“I think this is going to work,” I told my parents once again. I wanted them to agree with me, but Dad said nothing. He was focused on keeping us safe on the traffic-saturated freeway. The population of California more than doubles every fifty years. For every person who gives up on the state, at least two are likely to take her place, joining their vehicles with the rest of ours. 

Mother said, “It seems like you’re trying to do too much.”

“These readings are part of the life of a modern writer,” I reminded her. I felt like I had to reaffirm this. I’d had a prolific phase as a writer and editor, and lest that work sink far below the radar, I needed to get out into the world and tell people what I’d been doing. “Writers have to have a public face,” I told her.

“I suppose so,” Mother said, as she looked out the window at San Francisco’s financial district and its skyline. (9) “I guess we just stopped working while we were raising our children, or we went half-time—” 

“If you go to half-time,” I interrupted, “you might as well stop working.” I’d developed a bad habit of interrupting people around the time I went back to work. The minutes of my days were limited. I didn’t have the luxury of waiting while someone formulated a conclusion I’d anticipated, particularly if the conclusion would reveal one of my own fears. “It’s pretty hard to be a successful professional on a part-time basis,” I continued. Though I interrupted others, I wanted to be sure I was fully heard myself.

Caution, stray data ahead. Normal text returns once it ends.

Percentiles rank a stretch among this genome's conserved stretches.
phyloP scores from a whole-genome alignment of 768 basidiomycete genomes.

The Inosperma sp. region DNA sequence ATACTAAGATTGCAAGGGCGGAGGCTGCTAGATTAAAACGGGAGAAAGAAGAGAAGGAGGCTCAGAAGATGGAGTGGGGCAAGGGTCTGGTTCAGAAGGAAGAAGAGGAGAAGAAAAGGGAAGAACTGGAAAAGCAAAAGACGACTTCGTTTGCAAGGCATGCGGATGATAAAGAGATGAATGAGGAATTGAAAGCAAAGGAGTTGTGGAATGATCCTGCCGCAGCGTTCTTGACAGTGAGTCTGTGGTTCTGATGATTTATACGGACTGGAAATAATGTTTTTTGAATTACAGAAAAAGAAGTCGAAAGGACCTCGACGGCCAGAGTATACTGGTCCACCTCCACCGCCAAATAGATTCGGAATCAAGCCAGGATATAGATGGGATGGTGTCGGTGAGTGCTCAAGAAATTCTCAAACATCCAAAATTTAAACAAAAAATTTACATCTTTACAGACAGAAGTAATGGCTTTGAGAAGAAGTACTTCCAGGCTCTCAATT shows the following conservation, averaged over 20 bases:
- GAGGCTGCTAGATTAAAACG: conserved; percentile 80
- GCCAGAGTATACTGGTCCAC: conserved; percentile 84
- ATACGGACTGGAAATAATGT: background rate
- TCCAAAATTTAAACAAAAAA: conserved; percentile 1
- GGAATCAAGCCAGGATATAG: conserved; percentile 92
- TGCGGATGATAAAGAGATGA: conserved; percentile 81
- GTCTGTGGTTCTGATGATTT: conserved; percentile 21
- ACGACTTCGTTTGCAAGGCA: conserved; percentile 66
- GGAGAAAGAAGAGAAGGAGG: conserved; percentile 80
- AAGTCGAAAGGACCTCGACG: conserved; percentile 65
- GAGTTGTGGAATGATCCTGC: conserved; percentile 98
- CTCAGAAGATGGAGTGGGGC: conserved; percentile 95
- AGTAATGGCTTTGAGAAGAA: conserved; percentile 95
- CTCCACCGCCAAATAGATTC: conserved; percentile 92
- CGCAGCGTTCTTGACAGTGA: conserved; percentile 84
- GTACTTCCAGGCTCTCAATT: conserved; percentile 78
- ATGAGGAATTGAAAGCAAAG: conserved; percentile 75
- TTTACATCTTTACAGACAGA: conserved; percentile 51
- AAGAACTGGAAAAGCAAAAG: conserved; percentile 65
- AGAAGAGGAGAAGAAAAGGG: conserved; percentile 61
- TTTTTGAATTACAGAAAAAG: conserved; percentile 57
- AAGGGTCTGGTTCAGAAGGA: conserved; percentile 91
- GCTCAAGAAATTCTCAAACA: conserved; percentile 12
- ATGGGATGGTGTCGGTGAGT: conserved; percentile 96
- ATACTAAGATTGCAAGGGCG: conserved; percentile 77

“Yes. You’re right, of course,” said Mother. 

Her own professional trajectory reflected this truth. She earned her master’s degree when I was eighteen months old but didn’t return for her Ph.D. until I went off to college. After I started the first grade, she cobbled together flexibly scheduled jobs, some related to her field of interest and some which simply allowed her to be home at a certain time to care for her children. She is representative of so many. I can count seven women writers who told me that having children cost them at least one book because of the ways they had to reorganize their lives. “I have a son I love,” said one prominent Bay Area writer, “and a rich life. But I’ll never have that book. That book is gone forever.”

 Mother ended her professional career as an associate dean at a top-tier medical school. She was no slouch, certainly, and she managed all this while also serving on PTAs and providing snacks for my Girl Scout troop when it met at our house. Part of my drive comes from a desire to emulate my mother’s success. Another part is fueled by my questions about what she might have achieved if she had begun her professional track before she was in her early fifties. (10)

The backseat of my parents’ Lexus is designed to be more comfortable than it was on that particular drive. Already my breasts were filling, though I’d fed Callie just before we climbed into the car. It was hard going to the university to teach other people’s children how to write when I would rather be home teaching my own daughter how to talk and walk and reason.

An hour or two into my time on campus I’d have to pump milk. There was very little I hated more than pumping. The Medela Pump In Style I hauled around in its sleek black backpack stopped being low profile the moment it was turned on. Then, it sounded like heavy machinery. With the clear plastic cones—“flanges”—cupped over my breasts pulling meager amounts of milk up a tube and into a storage container, I felt like a nameless character in a science-fiction movie where things end badly for the women.